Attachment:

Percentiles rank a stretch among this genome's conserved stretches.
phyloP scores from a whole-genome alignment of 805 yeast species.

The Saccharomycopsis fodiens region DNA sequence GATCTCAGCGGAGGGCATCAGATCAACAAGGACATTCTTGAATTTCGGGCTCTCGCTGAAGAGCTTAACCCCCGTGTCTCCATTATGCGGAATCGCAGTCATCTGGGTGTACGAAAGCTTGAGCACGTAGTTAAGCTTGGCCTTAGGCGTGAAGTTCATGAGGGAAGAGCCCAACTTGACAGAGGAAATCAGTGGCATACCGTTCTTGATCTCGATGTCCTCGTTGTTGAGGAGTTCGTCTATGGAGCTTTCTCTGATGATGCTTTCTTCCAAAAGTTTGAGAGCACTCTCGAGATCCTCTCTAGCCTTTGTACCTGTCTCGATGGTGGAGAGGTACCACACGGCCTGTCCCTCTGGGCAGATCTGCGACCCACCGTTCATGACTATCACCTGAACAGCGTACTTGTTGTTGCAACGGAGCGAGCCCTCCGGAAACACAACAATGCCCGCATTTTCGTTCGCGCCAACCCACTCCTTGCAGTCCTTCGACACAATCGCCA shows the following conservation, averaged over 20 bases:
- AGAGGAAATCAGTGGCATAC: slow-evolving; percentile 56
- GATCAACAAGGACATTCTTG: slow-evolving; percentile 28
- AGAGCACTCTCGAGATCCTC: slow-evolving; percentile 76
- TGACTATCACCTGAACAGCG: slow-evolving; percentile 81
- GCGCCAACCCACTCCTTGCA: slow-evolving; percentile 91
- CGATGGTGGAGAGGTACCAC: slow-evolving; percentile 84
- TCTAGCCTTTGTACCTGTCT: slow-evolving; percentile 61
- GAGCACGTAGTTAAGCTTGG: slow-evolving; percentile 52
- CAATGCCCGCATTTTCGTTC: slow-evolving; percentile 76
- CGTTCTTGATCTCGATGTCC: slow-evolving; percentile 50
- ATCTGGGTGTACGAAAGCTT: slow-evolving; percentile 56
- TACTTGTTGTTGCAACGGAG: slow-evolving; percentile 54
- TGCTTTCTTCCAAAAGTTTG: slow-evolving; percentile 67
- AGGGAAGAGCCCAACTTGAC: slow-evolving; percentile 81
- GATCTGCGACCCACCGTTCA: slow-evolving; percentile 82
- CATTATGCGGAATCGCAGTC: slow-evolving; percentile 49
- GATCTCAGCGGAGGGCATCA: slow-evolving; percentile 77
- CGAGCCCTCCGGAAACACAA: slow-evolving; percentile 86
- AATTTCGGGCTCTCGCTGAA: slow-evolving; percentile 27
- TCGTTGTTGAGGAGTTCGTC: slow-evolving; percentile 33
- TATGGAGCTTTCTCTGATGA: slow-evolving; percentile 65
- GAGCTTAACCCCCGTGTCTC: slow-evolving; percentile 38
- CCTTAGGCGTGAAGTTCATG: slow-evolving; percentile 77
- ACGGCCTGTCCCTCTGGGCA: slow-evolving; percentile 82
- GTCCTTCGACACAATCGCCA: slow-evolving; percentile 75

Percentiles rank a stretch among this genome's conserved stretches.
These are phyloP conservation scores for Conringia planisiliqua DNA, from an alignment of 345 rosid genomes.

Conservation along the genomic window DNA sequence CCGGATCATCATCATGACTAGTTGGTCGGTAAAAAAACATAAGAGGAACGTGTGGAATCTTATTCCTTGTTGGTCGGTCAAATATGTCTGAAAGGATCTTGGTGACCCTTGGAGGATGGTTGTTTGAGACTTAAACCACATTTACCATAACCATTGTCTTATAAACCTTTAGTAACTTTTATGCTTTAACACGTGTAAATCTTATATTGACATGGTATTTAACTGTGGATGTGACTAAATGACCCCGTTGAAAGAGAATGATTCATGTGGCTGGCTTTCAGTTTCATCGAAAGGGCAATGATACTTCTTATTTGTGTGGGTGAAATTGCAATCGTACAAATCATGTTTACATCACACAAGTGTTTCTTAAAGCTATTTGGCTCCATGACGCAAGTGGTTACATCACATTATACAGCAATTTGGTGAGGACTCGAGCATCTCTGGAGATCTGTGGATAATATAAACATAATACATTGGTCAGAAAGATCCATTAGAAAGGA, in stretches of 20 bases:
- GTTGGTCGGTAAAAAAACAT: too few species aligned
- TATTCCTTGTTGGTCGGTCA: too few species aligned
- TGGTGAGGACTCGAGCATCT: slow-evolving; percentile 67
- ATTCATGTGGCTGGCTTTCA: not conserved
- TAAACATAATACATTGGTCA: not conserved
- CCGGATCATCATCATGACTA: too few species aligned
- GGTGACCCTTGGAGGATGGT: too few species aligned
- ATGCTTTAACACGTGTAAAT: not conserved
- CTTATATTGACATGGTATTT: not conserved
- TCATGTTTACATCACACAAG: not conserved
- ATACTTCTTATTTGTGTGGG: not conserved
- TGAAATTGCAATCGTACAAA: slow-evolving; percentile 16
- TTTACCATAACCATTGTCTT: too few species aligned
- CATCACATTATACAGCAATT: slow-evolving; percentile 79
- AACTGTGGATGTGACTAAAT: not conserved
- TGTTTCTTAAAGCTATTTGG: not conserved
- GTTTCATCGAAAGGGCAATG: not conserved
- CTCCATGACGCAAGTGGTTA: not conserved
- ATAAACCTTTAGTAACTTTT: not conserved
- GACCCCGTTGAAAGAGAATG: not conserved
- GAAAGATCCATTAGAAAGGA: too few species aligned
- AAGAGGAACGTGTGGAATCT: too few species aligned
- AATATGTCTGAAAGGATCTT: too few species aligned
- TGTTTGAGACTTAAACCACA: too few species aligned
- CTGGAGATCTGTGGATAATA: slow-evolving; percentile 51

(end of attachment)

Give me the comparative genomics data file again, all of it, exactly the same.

Percentiles rank a stretch among this genome's conserved stretches.
phyloP scores from a whole-genome alignment of 805 yeast species.

The Saccharomycopsis fodiens region DNA sequence GATCTCAGCGGAGGGCATCAGATCAACAAGGACATTCTTGAATTTCGGGCTCTCGCTGAAGAGCTTAACCCCCGTGTCTCCATTATGCGGAATCGCAGTCATCTGGGTGTACGAAAGCTTGAGCACGTAGTTAAGCTTGGCCTTAGGCGTGAAGTTCATGAGGGAAGAGCCCAACTTGACAGAGGAAATCAGTGGCATACCGTTCTTGATCTCGATGTCCTCGTTGTTGAGGAGTTCGTCTATGGAGCTTTCTCTGATGATGCTTTCTTCCAAAAGTTTGAGAGCACTCTCGAGATCCTCTCTAGCCTTTGTACCTGTCTCGATGGTGGAGAGGTACCACACGGCCTGTCCCTCTGGGCAGATCTGCGACCCACCGTTCATGACTATCACCTGAACAGCGTACTTGTTGTTGCAACGGAGCGAGCCCTCCGGAAACACAACAATGCCCGCATTTTCGTTCGCGCCAACCCACTCCTTGCAGTCCTTCGACACAATCGCCA shows the following conservation, averaged over 20 bases:
- AGAGGAAATCAGTGGCATAC: slow-evolving; percentile 56
- GATCAACAAGGACATTCTTG: slow-evolving; percentile 28
- AGAGCACTCTCGAGATCCTC: slow-evolving; percentile 76
- TGACTATCACCTGAACAGCG: slow-evolving; percentile 81
- GCGCCAACCCACTCCTTGCA: slow-evolving; percentile 91
- CGATGGTGGAGAGGTACCAC: slow-evolving; percentile 84
- TCTAGCCTTTGTACCTGTCT: slow-evolving; percentile 61
- GAGCACGTAGTTAAGCTTGG: slow-evolving; percentile 52
- CAATGCCCGCATTTTCGTTC: slow-evolving; percentile 76
- CGTTCTTGATCTCGATGTCC: slow-evolving; percentile 50
- ATCTGGGTGTACGAAAGCTT: slow-evolving; percentile 56
- TACTTGTTGTTGCAACGGAG: slow-evolving; percentile 54
- TGCTTTCTTCCAAAAGTTTG: slow-evolving; percentile 67
- AGGGAAGAGCCCAACTTGAC: slow-evolving; percentile 81
- GATCTGCGACCCACCGTTCA: slow-evolving; percentile 82
- CATTATGCGGAATCGCAGTC: slow-evolving; percentile 49
- GATCTCAGCGGAGGGCATCA: slow-evolving; percentile 77
- CGAGCCCTCCGGAAACACAA: slow-evolving; percentile 86
- AATTTCGGGCTCTCGCTGAA: slow-evolving; percentile 27
- TCGTTGTTGAGGAGTTCGTC: slow-evolving; percentile 33
- TATGGAGCTTTCTCTGATGA: slow-evolving; percentile 65
- GAGCTTAACCCCCGTGTCTC: slow-evolving; percentile 38
- CCTTAGGCGTGAAGTTCATG: slow-evolving; percentile 77
- ACGGCCTGTCCCTCTGGGCA: slow-evolving; percentile 82
- GTCCTTCGACACAATCGCCA: slow-evolving; percentile 75

Percentiles rank a stretch among this genome's conserved stretches.
These are phyloP conservation scores for Conringia planisiliqua DNA, from an alignment of 345 rosid genomes.

Conservation along the genomic window DNA sequence CCGGATCATCATCATGACTAGTTGGTCGGTAAAAAAACATAAGAGGAACGTGTGGAATCTTATTCCTTGTTGGTCGGTCAAATATGTCTGAAAGGATCTTGGTGACCCTTGGAGGATGGTTGTTTGAGACTTAAACCACATTTACCATAACCATTGTCTTATAAACCTTTAGTAACTTTTATGCTTTAACACGTGTAAATCTTATATTGACATGGTATTTAACTGTGGATGTGACTAAATGACCCCGTTGAAAGAGAATGATTCATGTGGCTGGCTTTCAGTTTCATCGAAAGGGCAATGATACTTCTTATTTGTGTGGGTGAAATTGCAATCGTACAAATCATGTTTACATCACACAAGTGTTTCTTAAAGCTATTTGGCTCCATGACGCAAGTGGTTACATCACATTATACAGCAATTTGGTGAGGACTCGAGCATCTCTGGAGATCTGTGGATAATATAAACATAATACATTGGTCAGAAAGATCCATTAGAAAGGA, in stretches of 20 bases:
- GTTGGTCGGTAAAAAAACAT: too few species aligned
- TATTCCTTGTTGGTCGGTCA: too few species aligned
- TGGTGAGGACTCGAGCATCT: slow-evolving; percentile 67
- ATTCATGTGGCTGGCTTTCA: not conserved
- TAAACATAATACATTGGTCA: not conserved
- CCGGATCATCATCATGACTA: too few species aligned
- GGTGACCCTTGGAGGATGGT: too few species aligned
- ATGCTTTAACACGTGTAAAT: not conserved
- CTTATATTGACATGGTATTT: not conserved
- TCATGTTTACATCACACAAG: not conserved
- ATACTTCTTATTTGTGTGGG: not conserved
- TGAAATTGCAATCGTACAAA: slow-evolving; percentile 16
- TTTACCATAACCATTGTCTT: too few species aligned
- CATCACATTATACAGCAATT: slow-evolving; percentile 79
- AACTGTGGATGTGACTAAAT: not conserved
- TGTTTCTTAAAGCTATTTGG: not conserved
- GTTTCATCGAAAGGGCAATG: not conserved
- CTCCATGACGCAAGTGGTTA: not conserved
- ATAAACCTTTAGTAACTTTT: not conserved
- GACCCCGTTGAAAGAGAATG: not conserved
- GAAAGATCCATTAGAAAGGA: too few species aligned
- AAGAGGAACGTGTGGAATCT: too few species aligned
- AATATGTCTGAAAGGATCTT: too few species aligned
- TGTTTGAGACTTAAACCACA: too few species aligned
- CTGGAGATCTGTGGATAATA: slow-evolving; percentile 51